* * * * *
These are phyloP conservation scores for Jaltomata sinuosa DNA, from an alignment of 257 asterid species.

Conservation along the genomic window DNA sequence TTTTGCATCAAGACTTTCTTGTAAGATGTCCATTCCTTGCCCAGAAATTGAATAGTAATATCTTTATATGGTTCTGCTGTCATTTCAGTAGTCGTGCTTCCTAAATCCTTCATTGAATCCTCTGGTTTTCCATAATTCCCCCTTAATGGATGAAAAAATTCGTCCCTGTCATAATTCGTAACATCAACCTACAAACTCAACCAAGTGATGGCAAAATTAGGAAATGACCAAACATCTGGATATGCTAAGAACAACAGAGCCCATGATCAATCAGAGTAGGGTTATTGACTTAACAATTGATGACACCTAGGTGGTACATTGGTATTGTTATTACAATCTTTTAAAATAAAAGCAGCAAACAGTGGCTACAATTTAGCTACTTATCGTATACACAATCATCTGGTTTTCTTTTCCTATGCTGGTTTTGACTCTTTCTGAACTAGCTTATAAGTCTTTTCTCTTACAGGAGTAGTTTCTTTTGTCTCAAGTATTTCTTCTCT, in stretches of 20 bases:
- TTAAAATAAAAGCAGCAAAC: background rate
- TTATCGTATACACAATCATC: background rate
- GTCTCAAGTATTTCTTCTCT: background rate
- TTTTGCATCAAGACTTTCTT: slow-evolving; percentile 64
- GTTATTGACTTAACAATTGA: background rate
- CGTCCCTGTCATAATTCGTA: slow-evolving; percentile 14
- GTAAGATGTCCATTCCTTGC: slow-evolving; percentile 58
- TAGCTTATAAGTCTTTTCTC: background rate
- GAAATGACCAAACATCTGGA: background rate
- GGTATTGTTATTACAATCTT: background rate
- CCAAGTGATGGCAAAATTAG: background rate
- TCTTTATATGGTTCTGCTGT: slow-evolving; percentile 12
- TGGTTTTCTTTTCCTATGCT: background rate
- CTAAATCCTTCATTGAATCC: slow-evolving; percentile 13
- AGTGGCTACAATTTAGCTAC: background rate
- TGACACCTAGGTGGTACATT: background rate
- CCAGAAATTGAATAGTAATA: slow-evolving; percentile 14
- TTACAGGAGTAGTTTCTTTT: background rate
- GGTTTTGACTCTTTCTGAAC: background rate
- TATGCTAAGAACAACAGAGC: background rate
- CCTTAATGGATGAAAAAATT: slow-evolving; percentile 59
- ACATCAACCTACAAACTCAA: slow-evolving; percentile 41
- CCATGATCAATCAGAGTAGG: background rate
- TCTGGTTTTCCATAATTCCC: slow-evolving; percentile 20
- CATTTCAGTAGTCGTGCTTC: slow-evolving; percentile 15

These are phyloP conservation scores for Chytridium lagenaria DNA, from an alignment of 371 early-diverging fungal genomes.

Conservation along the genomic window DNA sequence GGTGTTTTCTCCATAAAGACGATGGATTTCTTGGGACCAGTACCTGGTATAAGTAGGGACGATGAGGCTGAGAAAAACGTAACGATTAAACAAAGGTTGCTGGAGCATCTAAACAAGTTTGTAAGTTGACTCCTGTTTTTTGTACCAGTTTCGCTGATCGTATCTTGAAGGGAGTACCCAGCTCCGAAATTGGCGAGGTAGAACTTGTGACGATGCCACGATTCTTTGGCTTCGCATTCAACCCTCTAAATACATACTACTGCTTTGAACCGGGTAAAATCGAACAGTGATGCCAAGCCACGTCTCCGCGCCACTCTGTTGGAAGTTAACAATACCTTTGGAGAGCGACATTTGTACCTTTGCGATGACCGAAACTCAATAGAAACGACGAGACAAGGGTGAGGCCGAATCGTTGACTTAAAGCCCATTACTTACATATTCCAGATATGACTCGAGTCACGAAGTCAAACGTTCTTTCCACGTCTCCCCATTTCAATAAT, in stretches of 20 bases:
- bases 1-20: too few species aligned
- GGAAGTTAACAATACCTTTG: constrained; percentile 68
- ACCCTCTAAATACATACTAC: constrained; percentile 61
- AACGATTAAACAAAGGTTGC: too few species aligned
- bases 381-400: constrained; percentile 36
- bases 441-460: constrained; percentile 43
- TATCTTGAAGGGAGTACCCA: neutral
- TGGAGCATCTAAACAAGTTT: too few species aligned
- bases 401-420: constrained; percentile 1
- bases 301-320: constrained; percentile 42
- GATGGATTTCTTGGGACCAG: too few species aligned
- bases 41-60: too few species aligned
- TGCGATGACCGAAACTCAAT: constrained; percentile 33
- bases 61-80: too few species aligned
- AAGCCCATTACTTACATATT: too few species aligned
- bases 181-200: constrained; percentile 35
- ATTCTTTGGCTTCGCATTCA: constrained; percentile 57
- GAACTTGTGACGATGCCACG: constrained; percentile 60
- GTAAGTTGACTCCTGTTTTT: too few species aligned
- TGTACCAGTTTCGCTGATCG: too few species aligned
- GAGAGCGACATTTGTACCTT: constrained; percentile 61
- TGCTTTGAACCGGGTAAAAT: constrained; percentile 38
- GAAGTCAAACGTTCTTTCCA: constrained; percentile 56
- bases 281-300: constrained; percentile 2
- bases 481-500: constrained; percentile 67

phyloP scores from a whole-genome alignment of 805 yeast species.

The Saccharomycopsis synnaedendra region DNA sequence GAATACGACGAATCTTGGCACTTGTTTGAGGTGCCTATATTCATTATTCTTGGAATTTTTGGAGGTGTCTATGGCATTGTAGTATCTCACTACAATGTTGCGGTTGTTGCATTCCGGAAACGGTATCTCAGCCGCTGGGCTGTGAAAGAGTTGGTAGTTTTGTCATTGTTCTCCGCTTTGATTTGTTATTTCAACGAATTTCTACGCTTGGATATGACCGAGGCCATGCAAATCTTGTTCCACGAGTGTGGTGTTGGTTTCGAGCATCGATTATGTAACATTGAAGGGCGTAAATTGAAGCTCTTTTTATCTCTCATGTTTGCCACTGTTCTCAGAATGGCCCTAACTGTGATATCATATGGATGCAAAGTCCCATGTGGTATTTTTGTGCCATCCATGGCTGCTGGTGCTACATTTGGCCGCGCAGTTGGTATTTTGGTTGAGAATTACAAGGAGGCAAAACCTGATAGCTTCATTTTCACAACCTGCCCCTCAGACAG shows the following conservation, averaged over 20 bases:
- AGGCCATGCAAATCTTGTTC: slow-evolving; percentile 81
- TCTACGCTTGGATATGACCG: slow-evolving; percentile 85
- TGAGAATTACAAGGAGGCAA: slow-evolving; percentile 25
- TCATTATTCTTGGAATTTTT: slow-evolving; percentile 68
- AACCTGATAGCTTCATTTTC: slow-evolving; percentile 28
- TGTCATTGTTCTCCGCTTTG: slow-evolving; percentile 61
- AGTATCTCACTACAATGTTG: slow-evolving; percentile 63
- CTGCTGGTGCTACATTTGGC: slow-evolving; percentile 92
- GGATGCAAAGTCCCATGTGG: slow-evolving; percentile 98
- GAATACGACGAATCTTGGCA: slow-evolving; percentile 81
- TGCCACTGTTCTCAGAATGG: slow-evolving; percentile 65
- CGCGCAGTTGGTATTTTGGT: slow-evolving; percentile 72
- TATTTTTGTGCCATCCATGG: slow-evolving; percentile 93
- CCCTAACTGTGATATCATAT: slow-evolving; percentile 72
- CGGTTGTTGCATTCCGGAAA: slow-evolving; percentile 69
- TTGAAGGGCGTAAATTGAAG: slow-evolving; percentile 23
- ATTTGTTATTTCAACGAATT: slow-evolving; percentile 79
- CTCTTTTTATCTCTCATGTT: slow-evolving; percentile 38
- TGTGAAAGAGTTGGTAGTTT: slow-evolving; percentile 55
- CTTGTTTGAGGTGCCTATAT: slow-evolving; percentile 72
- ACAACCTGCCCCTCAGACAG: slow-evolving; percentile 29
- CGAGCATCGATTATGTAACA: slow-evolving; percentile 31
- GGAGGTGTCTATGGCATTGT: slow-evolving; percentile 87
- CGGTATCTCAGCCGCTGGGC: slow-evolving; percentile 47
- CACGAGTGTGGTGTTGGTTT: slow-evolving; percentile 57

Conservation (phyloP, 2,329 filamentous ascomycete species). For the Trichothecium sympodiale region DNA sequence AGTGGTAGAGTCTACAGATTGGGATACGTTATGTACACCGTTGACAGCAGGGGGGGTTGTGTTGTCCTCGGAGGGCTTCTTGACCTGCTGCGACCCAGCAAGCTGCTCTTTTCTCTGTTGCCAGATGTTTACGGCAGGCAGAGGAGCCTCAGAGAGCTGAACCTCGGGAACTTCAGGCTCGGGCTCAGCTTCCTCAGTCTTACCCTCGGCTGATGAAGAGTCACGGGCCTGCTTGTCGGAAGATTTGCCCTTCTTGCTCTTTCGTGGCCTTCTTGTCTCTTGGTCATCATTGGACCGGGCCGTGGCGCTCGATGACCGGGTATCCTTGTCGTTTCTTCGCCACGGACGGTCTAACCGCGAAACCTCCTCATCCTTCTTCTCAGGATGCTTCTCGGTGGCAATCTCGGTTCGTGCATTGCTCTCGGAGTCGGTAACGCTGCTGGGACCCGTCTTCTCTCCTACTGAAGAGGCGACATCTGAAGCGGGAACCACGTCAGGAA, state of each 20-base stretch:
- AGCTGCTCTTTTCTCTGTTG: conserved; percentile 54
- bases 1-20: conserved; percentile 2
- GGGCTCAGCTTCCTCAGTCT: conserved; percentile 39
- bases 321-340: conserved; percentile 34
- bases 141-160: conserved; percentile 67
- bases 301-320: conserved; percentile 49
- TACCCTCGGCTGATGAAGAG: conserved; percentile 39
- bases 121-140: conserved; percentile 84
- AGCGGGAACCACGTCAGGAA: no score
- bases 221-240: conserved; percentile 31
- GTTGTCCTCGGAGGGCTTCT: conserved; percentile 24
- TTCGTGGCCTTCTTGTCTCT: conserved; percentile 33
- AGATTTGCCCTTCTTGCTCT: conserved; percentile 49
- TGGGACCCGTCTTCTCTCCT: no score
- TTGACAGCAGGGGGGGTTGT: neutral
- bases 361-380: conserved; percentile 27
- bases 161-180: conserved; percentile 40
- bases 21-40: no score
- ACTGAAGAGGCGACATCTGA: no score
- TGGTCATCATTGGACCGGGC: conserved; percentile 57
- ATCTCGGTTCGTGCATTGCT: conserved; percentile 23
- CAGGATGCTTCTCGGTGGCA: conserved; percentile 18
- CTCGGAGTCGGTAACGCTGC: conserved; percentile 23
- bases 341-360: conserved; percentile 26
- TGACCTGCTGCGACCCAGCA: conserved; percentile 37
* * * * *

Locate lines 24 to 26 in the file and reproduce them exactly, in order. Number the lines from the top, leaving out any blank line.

- ACATCAACCTACAAACTCAA: slow-evolving; percentile 41
- CCATGATCAATCAGAGTAGG: background rate
- TCTGGTTTTCCATAATTCCC: slow-evolving; percentile 20